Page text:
Article

Plasma carnitine ester profile in homozygous and heterozygous OCTN2 deficiency.

Department of Medical Genetics and Child Development, University of Pécs, Szigeti út 12., H-7624, Pécs, Hungary.
Journal of Inherited Metabolic Disease (Impact Factor: 4.07). 03/2009; DOI: 10.1007/s10545-009-0926-1
Source: PubMed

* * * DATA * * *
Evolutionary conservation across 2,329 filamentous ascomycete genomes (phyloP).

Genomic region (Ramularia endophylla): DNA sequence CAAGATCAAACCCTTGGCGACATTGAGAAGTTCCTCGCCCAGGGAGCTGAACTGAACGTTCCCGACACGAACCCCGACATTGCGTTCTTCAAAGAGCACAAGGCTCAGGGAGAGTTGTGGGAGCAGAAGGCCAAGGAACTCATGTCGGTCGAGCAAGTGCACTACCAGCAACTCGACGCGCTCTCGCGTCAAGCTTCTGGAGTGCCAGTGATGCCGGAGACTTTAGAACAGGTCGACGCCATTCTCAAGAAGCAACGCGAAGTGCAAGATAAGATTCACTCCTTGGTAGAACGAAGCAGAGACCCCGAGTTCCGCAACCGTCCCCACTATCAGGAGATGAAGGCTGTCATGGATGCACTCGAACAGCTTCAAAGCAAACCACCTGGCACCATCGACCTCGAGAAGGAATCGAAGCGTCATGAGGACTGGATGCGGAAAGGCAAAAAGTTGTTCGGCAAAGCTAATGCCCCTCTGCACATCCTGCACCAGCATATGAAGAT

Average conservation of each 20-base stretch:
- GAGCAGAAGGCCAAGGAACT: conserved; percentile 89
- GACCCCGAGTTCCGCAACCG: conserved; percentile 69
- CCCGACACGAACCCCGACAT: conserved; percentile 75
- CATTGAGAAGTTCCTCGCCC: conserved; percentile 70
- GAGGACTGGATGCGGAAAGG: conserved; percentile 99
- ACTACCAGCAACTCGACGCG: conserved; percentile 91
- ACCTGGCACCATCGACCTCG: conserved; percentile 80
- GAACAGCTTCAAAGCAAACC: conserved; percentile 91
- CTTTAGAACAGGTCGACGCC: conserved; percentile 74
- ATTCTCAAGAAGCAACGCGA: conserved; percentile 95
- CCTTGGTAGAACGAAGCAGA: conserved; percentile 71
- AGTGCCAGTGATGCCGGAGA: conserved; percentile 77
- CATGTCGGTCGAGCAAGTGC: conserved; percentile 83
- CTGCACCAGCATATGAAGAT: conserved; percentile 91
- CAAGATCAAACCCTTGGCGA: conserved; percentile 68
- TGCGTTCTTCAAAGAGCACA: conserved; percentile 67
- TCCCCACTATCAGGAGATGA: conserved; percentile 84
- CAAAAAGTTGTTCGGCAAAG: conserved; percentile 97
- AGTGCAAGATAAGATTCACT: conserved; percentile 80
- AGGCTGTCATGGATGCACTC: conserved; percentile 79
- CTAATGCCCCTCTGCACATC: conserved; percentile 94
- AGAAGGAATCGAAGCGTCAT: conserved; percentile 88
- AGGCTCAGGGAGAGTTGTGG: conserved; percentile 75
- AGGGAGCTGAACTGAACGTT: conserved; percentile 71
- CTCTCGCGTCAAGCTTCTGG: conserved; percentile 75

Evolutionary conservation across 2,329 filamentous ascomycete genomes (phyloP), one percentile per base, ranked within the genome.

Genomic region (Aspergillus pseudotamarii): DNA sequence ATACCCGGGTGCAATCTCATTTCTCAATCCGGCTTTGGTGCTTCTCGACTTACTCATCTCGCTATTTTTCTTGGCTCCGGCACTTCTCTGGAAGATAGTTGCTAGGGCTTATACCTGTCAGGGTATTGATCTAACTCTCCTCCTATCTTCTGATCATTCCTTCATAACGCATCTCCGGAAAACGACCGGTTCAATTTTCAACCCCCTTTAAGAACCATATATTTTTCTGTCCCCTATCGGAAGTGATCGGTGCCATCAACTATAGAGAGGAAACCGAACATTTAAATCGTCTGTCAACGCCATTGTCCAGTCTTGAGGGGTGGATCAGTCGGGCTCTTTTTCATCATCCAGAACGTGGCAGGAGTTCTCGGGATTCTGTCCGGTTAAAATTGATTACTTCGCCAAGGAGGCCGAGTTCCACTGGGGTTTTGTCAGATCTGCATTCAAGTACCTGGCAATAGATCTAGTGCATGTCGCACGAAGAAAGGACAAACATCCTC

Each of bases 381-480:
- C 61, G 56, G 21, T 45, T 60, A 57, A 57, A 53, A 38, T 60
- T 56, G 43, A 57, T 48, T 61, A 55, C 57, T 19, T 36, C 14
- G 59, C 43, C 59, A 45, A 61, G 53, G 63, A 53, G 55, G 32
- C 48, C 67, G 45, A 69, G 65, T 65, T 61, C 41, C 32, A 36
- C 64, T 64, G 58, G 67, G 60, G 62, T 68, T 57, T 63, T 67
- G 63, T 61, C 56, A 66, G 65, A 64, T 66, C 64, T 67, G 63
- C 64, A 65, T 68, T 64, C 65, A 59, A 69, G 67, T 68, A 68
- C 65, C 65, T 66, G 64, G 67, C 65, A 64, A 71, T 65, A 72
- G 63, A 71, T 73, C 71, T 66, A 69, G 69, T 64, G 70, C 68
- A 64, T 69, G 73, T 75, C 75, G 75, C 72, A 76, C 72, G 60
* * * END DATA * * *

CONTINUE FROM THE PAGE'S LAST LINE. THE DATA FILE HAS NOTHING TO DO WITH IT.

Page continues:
ABSTRACT The carnitine ester spectrum was studied using ESI tandem mass spectrometry in a 2.5-year-old male Roma child with homozygous deletion of 844C of the SLC22A5 gene, presenting with hepatopathy and cardiomyopathy. Besides the dramatic decrease of plasma free carnitine (1.38 vs 32.7 mumol/L in controls) all plasma carnitine esters were severely decreased in the proband: the total esters were 31.4% of the controls. In three heterozygous siblings the free carnitine level was 62.3% of the normal controls, while the levels of the individual carnitine esters ranged between 15.5% and 163% (average 70.9%). The heterozygous parents exhibited the same pattern. The proband was supplemented with 50 mg/kg per day of L: -carnitine oral solution. After 2 months of treatment, his hepatomegaly, elevated transaminases and the pathological cardiac ultrasound parameters normalized. The plasma free carnitine rose to 12.8 mumol/L (39% of the controls). All of the carnitine esters also increased; however, the individual esters were still 8.5-169.7% of the controls (average 55.5%). After 13 months of treatment there was a further increase in free carnitine (15.9 mumol/L) as well as in the level of the individual esters, ranging between 16.1% and 140.3% of the controls (average 66.9%). The data presented here show that, besides the dramatic decrease of free carnitine, the carnitine ester metabolism is also affected in OCTN2 deficiency; the replenishment of the pools under treatment is slow. Despite an impressive clinical improvement, the carnitine metabolism can be still seriously affected.

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